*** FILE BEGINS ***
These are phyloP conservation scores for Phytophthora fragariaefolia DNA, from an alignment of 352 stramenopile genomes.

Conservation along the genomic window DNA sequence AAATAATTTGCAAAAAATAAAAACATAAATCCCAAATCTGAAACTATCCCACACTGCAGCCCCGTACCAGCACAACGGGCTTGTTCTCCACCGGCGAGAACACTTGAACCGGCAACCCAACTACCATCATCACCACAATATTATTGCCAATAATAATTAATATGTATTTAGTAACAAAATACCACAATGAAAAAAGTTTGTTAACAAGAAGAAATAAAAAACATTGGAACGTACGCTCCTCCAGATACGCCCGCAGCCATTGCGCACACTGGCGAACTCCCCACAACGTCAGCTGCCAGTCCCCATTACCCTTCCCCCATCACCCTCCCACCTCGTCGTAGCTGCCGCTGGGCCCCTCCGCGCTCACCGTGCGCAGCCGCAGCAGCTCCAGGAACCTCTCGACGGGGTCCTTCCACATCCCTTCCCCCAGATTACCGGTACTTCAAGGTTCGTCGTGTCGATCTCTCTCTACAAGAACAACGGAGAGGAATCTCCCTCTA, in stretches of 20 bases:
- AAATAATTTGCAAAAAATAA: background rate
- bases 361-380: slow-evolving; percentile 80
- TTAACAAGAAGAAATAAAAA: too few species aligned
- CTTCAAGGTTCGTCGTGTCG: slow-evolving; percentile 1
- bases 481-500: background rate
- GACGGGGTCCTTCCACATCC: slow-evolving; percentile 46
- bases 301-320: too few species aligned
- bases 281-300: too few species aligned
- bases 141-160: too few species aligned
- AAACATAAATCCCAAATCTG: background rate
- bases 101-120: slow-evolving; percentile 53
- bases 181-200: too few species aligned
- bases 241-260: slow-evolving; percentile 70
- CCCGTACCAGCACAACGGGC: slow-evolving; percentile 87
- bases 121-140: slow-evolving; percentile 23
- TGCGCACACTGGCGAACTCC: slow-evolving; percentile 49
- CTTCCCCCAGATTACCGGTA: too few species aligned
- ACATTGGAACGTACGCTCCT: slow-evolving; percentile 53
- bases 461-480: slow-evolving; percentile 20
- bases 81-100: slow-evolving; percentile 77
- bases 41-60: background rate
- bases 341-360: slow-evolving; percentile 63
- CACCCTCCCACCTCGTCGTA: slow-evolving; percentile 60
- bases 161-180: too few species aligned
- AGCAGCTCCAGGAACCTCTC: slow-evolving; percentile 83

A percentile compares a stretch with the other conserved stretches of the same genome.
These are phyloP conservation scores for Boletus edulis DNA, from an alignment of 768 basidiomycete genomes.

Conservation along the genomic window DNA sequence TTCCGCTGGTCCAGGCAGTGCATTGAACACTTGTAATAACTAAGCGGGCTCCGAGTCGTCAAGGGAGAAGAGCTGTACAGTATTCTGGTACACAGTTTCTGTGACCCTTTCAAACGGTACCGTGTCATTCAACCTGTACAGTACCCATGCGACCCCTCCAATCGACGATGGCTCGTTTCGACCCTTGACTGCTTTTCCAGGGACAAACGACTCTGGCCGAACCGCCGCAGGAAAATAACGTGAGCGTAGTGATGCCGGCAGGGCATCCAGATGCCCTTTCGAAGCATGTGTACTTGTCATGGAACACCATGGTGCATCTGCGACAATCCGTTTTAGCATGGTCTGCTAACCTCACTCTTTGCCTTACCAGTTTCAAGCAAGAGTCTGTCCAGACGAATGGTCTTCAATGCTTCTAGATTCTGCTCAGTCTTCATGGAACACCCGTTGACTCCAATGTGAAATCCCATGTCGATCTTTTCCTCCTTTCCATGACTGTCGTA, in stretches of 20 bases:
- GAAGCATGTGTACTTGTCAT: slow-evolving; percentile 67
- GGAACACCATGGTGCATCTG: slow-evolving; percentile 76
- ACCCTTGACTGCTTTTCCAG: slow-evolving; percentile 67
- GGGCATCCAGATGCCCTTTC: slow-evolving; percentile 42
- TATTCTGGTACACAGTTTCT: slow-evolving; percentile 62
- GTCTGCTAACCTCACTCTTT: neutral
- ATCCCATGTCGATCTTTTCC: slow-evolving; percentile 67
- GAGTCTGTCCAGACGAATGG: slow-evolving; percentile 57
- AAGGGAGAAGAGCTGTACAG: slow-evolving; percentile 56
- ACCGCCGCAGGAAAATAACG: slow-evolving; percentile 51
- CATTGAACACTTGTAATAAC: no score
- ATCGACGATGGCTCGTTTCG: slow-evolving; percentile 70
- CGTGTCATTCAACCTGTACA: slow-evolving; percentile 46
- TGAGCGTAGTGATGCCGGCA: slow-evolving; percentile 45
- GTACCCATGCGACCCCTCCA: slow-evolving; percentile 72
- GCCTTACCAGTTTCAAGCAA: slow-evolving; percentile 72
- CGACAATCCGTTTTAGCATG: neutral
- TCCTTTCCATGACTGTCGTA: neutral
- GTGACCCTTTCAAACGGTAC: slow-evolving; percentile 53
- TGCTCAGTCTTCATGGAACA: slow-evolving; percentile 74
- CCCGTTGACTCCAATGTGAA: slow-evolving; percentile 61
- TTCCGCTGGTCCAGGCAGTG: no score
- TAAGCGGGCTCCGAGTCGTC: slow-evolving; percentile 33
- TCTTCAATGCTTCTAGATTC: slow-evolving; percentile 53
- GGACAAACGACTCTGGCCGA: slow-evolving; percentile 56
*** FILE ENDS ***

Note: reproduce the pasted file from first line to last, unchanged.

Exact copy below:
These are phyloP conservation scores for Phytophthora fragariaefolia DNA, from an alignment of 352 stramenopile genomes.

Conservation along the genomic window DNA sequence AAATAATTTGCAAAAAATAAAAACATAAATCCCAAATCTGAAACTATCCCACACTGCAGCCCCGTACCAGCACAACGGGCTTGTTCTCCACCGGCGAGAACACTTGAACCGGCAACCCAACTACCATCATCACCACAATATTATTGCCAATAATAATTAATATGTATTTAGTAACAAAATACCACAATGAAAAAAGTTTGTTAACAAGAAGAAATAAAAAACATTGGAACGTACGCTCCTCCAGATACGCCCGCAGCCATTGCGCACACTGGCGAACTCCCCACAACGTCAGCTGCCAGTCCCCATTACCCTTCCCCCATCACCCTCCCACCTCGTCGTAGCTGCCGCTGGGCCCCTCCGCGCTCACCGTGCGCAGCCGCAGCAGCTCCAGGAACCTCTCGACGGGGTCCTTCCACATCCCTTCCCCCAGATTACCGGTACTTCAAGGTTCGTCGTGTCGATCTCTCTCTACAAGAACAACGGAGAGGAATCTCCCTCTA, in stretches of 20 bases:
- AAATAATTTGCAAAAAATAA: background rate
- bases 361-380: slow-evolving; percentile 80
- TTAACAAGAAGAAATAAAAA: too few species aligned
- CTTCAAGGTTCGTCGTGTCG: slow-evolving; percentile 1
- bases 481-500: background rate
- GACGGGGTCCTTCCACATCC: slow-evolving; percentile 46
- bases 301-320: too few species aligned
- bases 281-300: too few species aligned
- bases 141-160: too few species aligned
- AAACATAAATCCCAAATCTG: background rate
- bases 101-120: slow-evolving; percentile 53
- bases 181-200: too few species aligned
- bases 241-260: slow-evolving; percentile 70
- CCCGTACCAGCACAACGGGC: slow-evolving; percentile 87
- bases 121-140: slow-evolving; percentile 23
- TGCGCACACTGGCGAACTCC: slow-evolving; percentile 49
- CTTCCCCCAGATTACCGGTA: too few species aligned
- ACATTGGAACGTACGCTCCT: slow-evolving; percentile 53
- bases 461-480: slow-evolving; percentile 20
- bases 81-100: slow-evolving; percentile 77
- bases 41-60: background rate
- bases 341-360: slow-evolving; percentile 63
- CACCCTCCCACCTCGTCGTA: slow-evolving; percentile 60
- bases 161-180: too few species aligned
- AGCAGCTCCAGGAACCTCTC: slow-evolving; percentile 83

A percentile compares a stretch with the other conserved stretches of the same genome.
These are phyloP conservation scores for Boletus edulis DNA, from an alignment of 768 basidiomycete genomes.

Conservation along the genomic window DNA sequence TTCCGCTGGTCCAGGCAGTGCATTGAACACTTGTAATAACTAAGCGGGCTCCGAGTCGTCAAGGGAGAAGAGCTGTACAGTATTCTGGTACACAGTTTCTGTGACCCTTTCAAACGGTACCGTGTCATTCAACCTGTACAGTACCCATGCGACCCCTCCAATCGACGATGGCTCGTTTCGACCCTTGACTGCTTTTCCAGGGACAAACGACTCTGGCCGAACCGCCGCAGGAAAATAACGTGAGCGTAGTGATGCCGGCAGGGCATCCAGATGCCCTTTCGAAGCATGTGTACTTGTCATGGAACACCATGGTGCATCTGCGACAATCCGTTTTAGCATGGTCTGCTAACCTCACTCTTTGCCTTACCAGTTTCAAGCAAGAGTCTGTCCAGACGAATGGTCTTCAATGCTTCTAGATTCTGCTCAGTCTTCATGGAACACCCGTTGACTCCAATGTGAAATCCCATGTCGATCTTTTCCTCCTTTCCATGACTGTCGTA, in stretches of 20 bases:
- GAAGCATGTGTACTTGTCAT: slow-evolving; percentile 67
- GGAACACCATGGTGCATCTG: slow-evolving; percentile 76
- ACCCTTGACTGCTTTTCCAG: slow-evolving; percentile 67
- GGGCATCCAGATGCCCTTTC: slow-evolving; percentile 42
- TATTCTGGTACACAGTTTCT: slow-evolving; percentile 62
- GTCTGCTAACCTCACTCTTT: neutral
- ATCCCATGTCGATCTTTTCC: slow-evolving; percentile 67
- GAGTCTGTCCAGACGAATGG: slow-evolving; percentile 57
- AAGGGAGAAGAGCTGTACAG: slow-evolving; percentile 56
- ACCGCCGCAGGAAAATAACG: slow-evolving; percentile 51
- CATTGAACACTTGTAATAAC: no score
- ATCGACGATGGCTCGTTTCG: slow-evolving; percentile 70
- CGTGTCATTCAACCTGTACA: slow-evolving; percentile 46
- TGAGCGTAGTGATGCCGGCA: slow-evolving; percentile 45
- GTACCCATGCGACCCCTCCA: slow-evolving; percentile 72
- GCCTTACCAGTTTCAAGCAA: slow-evolving; percentile 72
- CGACAATCCGTTTTAGCATG: neutral
- TCCTTTCCATGACTGTCGTA: neutral
- GTGACCCTTTCAAACGGTAC: slow-evolving; percentile 53
- TGCTCAGTCTTCATGGAACA: slow-evolving; percentile 74
- CCCGTTGACTCCAATGTGAA: slow-evolving; percentile 61
- TTCCGCTGGTCCAGGCAGTG: no score
- TAAGCGGGCTCCGAGTCGTC: slow-evolving; percentile 33
- TCTTCAATGCTTCTAGATTC: slow-evolving; percentile 53
- GGACAAACGACTCTGGCCGA: slow-evolving; percentile 56